OSLO (Reuters) - Last year tied with 2005 as the warmest on record, according to U.S. agencies, but is likely to be overtaken soon by the next year with a strong El Nino weather event, experts said on Thursday.
A gradual build-up of greenhouse gases from human activities is heating the planet but natural events such as El Nino, which every few years warms the surface of the eastern and central Pacific Ocean, can have a far bigger immediate impact.
“It will take an El Nino year to break the record, so possibly the next one,” said professor Phil Jones of the Climatic Research Unit at the University of East Anglia in Britain.
On Wednesday, the U.S. National Climatic Data Center (NCDC) and NASA’s Goddard Institute for Space Studies said 2010 tied with 2005 as the warmest year since reliable data started in 1880, capping a decade of record temperatures.
Last year started with an El Nino, as did 2005 and 1998 which is rated the warmest year by the U.N.’s World Meteorological Organization (WMO).
The WMO is likely to give a view of 2010’s ranking in late January, after compiling temperature data that is also due from Jones’ unit alongside NCDC and NASA. El Nino can disrupt world weather, with effects on everything from food to energy prices.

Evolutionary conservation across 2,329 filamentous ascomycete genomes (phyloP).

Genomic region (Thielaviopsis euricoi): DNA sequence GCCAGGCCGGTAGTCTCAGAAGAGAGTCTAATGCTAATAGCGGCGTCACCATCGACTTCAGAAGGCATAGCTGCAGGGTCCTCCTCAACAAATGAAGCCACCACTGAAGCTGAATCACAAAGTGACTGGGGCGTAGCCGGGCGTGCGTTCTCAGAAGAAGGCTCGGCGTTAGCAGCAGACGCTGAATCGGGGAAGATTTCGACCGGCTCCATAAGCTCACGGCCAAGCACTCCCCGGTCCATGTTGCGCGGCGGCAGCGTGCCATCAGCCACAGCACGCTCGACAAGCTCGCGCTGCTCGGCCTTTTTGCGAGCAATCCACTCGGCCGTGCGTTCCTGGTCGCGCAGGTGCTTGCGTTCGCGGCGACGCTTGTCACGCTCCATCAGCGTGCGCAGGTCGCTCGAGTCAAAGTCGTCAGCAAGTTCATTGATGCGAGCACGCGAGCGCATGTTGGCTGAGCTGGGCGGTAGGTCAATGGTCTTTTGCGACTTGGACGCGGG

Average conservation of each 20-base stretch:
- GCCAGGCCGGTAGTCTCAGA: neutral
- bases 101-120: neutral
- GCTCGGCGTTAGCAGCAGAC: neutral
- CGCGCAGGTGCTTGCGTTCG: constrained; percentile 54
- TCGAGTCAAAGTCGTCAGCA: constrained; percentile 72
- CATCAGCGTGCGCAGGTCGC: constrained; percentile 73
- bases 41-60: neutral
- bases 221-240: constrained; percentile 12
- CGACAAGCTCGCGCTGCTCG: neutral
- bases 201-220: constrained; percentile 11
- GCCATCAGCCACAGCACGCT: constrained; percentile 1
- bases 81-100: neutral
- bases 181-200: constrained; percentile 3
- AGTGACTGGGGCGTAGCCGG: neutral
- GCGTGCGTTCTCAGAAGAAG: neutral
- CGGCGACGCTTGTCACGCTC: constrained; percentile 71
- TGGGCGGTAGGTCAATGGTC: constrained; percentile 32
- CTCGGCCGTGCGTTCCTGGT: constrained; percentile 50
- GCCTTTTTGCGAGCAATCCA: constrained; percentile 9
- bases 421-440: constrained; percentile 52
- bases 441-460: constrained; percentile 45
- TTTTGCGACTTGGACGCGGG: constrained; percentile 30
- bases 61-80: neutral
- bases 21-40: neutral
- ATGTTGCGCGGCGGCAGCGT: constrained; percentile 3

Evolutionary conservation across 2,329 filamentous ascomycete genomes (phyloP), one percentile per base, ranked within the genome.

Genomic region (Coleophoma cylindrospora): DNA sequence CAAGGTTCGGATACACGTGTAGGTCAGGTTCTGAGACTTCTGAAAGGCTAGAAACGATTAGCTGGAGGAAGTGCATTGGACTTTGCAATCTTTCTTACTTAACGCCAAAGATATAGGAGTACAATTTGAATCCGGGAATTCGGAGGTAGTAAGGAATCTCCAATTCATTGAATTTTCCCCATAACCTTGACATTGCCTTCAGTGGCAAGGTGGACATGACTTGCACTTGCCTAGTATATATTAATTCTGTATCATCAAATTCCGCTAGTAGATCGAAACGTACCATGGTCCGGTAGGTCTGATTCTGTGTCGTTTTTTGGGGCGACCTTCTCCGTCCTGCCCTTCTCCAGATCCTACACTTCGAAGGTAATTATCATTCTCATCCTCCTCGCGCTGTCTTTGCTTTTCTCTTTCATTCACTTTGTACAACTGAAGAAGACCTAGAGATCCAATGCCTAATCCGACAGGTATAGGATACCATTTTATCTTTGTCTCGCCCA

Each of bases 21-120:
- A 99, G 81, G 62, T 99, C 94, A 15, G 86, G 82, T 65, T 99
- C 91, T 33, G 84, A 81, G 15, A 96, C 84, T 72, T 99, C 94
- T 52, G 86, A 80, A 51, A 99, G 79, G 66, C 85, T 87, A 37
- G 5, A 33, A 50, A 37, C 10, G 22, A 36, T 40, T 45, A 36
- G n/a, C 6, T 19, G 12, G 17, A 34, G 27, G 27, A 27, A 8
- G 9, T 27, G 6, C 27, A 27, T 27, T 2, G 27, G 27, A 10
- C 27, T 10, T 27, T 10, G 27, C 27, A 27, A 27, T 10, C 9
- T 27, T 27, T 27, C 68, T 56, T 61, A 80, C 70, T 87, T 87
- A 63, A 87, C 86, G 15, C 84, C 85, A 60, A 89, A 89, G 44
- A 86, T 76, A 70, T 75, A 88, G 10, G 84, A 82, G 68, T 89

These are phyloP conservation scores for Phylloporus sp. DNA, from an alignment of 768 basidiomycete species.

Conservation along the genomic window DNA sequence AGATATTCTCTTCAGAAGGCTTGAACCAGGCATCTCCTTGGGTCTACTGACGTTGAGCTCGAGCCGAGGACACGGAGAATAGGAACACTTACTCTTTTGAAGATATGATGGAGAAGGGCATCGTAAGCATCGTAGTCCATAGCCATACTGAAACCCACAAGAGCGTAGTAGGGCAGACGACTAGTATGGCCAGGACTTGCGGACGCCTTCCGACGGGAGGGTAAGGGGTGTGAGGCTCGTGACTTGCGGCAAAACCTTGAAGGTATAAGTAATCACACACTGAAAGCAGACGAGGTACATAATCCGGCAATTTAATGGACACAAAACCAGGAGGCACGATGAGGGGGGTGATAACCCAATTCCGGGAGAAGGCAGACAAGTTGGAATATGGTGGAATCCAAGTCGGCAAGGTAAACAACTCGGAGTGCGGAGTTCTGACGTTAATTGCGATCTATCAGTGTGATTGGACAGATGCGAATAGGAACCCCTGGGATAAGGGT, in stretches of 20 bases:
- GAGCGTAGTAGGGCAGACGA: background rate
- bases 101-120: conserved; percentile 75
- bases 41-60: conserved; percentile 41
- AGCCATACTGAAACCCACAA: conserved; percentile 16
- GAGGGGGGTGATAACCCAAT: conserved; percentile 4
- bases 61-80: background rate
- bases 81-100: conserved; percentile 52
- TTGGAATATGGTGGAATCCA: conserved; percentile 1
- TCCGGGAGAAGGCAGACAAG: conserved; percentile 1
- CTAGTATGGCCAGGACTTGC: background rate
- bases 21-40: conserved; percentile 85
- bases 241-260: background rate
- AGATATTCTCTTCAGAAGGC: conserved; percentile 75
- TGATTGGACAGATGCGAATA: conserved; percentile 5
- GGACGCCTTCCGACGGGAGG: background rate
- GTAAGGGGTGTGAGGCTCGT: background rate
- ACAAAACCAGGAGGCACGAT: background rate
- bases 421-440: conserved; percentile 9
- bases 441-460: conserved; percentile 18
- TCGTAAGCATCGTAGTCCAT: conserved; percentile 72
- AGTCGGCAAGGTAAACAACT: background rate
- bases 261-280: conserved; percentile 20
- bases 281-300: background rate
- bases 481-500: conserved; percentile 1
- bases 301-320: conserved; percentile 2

Knut Alfsen, research director at the Center for International Climate and Environmental Research in Oslo, said greenhouse gases from human activities caused the Earth to absorb more energy than it radiated into space.
“Most of that energy goes into the oceans -- so a record depends on the behavior of the oceans, typically an El Nino or La Nina event,” he said.
A current La Nina, widely seen as a factor causing floods in Australia that have killed at least 19 people, is a natural cooling of the Pacific that mirrors El Nino.
Other natural events that affect temperatures include variations in the sun’s output, shifts in ocean currents or big volcanic eruptions such as that of Mount Pinatubo in the Philippines in 1991, whose ash dimmed sunlight worldwide.
Jones said that warming from 1979 to 2010 had been 0.51 degree Celsius (0.9 Fahrenheit), or 0.016 C a year. But annual natural swings were far bigger -- in the largest 20th century shift, 1977 was 0.29 degree C warmer than 1976.
Jones was cleared of scientific misconduct last year after hacked e-mails raised questions about the reliability of data in the “Climategate” controversy.
The U.N. panel of climate scientists said in 2007 it was at least 90 percent likely that human activities were the main cause of global warming, leaving a slim possibility that natural variations such as the sun’s output may be to blame.
And the climate system is far from fully understood. A study in the Journal Science in 2010 said the amount of water vapor in the stratosphere, which also retains heat, had declined since 2000 and braked the rise caused by greenhouse gases.
Governments are far from agreement on how to solve the problem. U.N. talks in Mexico last month agreed steps such as a fund to help poor nations cope with everything from floods to rising sea levels. But a binding treaty is far off.
Editing by Andrew Roche
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